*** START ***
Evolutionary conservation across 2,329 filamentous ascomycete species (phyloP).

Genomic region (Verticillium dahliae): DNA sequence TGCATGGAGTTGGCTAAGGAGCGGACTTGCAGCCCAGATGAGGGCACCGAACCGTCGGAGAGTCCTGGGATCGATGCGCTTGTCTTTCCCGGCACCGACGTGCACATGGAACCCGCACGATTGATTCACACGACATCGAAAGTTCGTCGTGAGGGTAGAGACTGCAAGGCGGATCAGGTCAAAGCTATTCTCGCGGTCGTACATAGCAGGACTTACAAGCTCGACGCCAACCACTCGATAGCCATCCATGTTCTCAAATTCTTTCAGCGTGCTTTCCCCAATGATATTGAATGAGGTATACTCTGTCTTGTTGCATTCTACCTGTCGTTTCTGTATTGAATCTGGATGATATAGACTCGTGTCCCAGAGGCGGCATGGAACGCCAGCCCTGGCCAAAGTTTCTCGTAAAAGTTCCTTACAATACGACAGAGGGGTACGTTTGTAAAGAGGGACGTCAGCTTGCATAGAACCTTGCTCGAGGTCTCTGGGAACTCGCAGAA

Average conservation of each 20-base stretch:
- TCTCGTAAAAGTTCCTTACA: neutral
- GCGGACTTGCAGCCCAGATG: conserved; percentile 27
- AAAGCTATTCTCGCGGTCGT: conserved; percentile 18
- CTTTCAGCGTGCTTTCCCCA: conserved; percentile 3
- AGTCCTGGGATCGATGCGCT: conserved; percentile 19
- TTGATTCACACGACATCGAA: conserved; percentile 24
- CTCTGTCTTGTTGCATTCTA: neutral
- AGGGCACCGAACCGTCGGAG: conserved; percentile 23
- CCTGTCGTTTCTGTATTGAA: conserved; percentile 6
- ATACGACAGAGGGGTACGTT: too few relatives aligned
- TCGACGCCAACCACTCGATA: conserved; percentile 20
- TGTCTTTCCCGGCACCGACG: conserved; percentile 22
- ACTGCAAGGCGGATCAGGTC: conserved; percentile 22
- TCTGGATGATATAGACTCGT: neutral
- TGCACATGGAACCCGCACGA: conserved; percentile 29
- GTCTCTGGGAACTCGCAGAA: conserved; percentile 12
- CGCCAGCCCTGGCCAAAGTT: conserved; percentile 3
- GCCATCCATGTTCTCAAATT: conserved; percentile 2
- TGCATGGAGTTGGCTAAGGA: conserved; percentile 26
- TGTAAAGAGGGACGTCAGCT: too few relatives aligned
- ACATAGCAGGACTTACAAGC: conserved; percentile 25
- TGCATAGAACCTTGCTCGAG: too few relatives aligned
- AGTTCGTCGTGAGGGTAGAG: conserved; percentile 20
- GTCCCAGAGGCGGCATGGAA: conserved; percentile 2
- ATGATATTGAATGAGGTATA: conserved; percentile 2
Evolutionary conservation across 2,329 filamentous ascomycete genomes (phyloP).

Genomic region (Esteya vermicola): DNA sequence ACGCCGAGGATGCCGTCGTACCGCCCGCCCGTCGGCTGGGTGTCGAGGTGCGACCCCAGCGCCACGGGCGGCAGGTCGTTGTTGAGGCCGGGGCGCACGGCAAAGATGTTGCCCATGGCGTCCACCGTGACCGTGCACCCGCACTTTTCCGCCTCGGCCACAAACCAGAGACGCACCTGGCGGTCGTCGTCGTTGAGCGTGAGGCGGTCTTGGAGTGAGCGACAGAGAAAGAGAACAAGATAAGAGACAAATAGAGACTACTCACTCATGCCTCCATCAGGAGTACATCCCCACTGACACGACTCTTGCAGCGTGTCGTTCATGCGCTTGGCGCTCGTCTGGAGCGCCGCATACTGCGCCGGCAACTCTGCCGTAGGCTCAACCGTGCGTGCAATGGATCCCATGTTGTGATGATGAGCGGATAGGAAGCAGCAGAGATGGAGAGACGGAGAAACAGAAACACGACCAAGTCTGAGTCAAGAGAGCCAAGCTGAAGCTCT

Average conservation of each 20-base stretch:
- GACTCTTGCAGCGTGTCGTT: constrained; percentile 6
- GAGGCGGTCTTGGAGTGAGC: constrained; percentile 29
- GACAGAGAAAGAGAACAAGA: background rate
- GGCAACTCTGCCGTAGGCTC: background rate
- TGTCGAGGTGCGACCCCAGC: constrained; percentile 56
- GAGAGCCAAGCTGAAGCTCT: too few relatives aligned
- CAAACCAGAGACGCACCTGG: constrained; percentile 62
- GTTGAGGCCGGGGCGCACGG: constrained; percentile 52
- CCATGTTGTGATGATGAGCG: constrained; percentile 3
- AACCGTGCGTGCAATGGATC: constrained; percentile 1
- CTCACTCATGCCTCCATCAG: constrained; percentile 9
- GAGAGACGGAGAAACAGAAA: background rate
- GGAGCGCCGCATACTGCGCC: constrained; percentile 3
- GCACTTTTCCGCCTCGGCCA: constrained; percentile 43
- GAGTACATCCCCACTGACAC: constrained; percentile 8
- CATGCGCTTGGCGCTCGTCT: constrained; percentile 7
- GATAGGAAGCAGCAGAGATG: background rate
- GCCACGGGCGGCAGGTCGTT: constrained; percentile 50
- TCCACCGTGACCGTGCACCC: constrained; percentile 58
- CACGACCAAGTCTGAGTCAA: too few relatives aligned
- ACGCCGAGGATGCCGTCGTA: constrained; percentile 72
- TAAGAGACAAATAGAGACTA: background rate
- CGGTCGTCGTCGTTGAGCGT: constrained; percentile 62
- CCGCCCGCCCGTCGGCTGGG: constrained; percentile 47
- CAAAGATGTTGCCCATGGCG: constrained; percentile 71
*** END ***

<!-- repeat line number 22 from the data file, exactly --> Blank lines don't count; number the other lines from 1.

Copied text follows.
- TGCATGGAGTTGGCTAAGGA: conserved; percentile 26